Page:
Thursday, 20 March 2014

(80) March 21: Joshua 1-3 & Luke 1:57-80

Ask God to open your mind, heart and will to understand, delight in and obey what you read.


To discover:­­
As you read note the parallels between Joshua and his acts, and Moses and his.

To ponder:
With Moses dead God’s call to Joshua to “get ready to cross the Jordan” readies us for God to fulfil the next stage of his promise to the patriarchs. Just as Abraham paced the land and was told its borders in his dream, so God will give Joshua “every place where you set your foot,” outlining the territory. And the language that ended Deuteronomy is repeated: None will stand against him. God will never “leave” him nor “forsake” him, and he is to be “strong and courageous.” Here we see Joshua exemplifying everything that might be said of or to the nation. Indeed, he is not to turn right or left from the law, but keep it in his mouth, meditate on it and carefully obey it with the promise that he will be prosperous and successful. The principle is that God brings his people to their inheritance by a righteous leader they must obey and emulate.
            Joshua commands the people to get ready, urging the two and a half tribes due to live east of the Jordan to fulfil their commitment to help the rest possess the land. Having been affirmed as Moses’ replacement by the LORD, Joshua is then affirmed by their commitment to obey him, “just as we fully obeyed Moses,” and put those who rebel to death. So we heed the call of Jesus (the greek for Joshua) to establish his kingdom through his word.
            At the heart of the Rahab story is her confession of faith (2v9-13). God’s intent that the nations know that he is the LORD has been fulfilled. They have heard of the Exodus and Israel’s victories, and are fearful. And Rahab at least can say “the LORD your God is God in heaven above and on the earth below” – ie. he is God of everything. For this reason, patterning our response when hearing of God’s deeds in Christ, she knows that God’s judgement on her city is certain and asks for kindness and salvation for her and her family. Their later salvation shows that although God commanded that every person living in these Canaanite nations were be destroyed, he was nevertheless willing to save those who looked to him in faith.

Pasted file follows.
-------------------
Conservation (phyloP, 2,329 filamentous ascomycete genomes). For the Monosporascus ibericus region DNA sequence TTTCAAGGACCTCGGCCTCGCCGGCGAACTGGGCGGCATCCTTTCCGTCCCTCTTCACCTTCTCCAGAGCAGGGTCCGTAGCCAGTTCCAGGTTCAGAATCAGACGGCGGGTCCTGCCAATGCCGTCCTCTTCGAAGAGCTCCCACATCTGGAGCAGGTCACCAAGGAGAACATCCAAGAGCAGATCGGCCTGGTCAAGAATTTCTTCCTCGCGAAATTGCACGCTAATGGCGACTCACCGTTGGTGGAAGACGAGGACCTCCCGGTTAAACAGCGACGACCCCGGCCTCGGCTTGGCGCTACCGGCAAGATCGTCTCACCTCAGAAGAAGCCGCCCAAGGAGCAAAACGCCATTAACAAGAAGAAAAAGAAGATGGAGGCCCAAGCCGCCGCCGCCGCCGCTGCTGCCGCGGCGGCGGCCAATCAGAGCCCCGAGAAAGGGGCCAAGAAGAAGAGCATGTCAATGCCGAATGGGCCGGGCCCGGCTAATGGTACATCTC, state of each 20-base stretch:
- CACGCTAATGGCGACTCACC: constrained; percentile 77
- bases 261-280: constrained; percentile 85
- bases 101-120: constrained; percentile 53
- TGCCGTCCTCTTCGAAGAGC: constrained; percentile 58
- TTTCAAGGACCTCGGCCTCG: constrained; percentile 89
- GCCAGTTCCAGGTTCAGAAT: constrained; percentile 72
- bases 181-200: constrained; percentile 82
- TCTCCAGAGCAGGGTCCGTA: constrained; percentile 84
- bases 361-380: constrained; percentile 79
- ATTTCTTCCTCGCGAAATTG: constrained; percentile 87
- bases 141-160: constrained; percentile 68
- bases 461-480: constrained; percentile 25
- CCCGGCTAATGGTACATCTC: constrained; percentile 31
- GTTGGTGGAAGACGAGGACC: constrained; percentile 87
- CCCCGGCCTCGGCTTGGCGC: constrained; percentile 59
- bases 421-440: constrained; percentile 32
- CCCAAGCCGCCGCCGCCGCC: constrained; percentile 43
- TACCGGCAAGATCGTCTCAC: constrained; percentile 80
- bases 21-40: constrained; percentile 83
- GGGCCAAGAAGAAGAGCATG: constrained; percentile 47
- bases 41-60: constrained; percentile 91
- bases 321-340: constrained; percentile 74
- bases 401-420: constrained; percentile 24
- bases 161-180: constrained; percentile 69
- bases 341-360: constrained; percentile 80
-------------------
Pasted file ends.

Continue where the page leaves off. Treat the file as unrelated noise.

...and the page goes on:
Strikingly, this salvation comes only because the spies speak to Joshua and he later orders it (6v22). And so we see a particularly sinful non-Jew saved from judgement by calling on God’s agent of judgement and salvation. And what grace and encouragement that this prostitute not only takes her place amongst those listed as models of faith for us (Heb 11v31), but is an ancestor of Christ himself (Matt 1v5). Whatever our sin, this is how fully the believer is accepted by the Lord.
            The events pattern the Exodus, not only affirming Joshua, but God’s continual readiness to fulfil his promises to this generation. Rahab brings her family into her home and puts a scarlet cord in the window just as the Israelites had to remain in their homes and cover the doors with blood. And so this Gentile family experience their own passover. Israel then follow the presence of God signified by the ark just as they followed the pillar of cloud and fire, and they cross the Jordan as they did the red sea. And the latter was a particular sign: First, it accredited Joshua, exalting him “so they may know that I am with you as I was with Moses.” Second, it affirmed that “the living God” was “among” Israel and so would “certainly” drive out the nations. So we are encouraged that with each generation God is no less ready to save.

Praying it home:
Thank God for his continual willingness to save even the worst of sinners. Call on Christ for the salvation of any children close to you, just as Rahab called on Joshua through the spies.

Thinking further:
God’s promise to Abraham (Gen 12-17) was to bless the world through one of his seed, by making Abraham into a great nation (people) who would live under God’s rule, inhabit a promised land (place), and be governed by future rulers. Abraham’s descendents have become the nation, and have received God’s law so they might live under his rule. The book of Joshua will now relate how they finally inherit the land. Moreover, like Moses, we see Joshua taking his place as God’s ruler, looking us forward to the Judges, Kings and ultimately to Jesus. He brings the nation formed, renewed and ruled by him, into the new creation.

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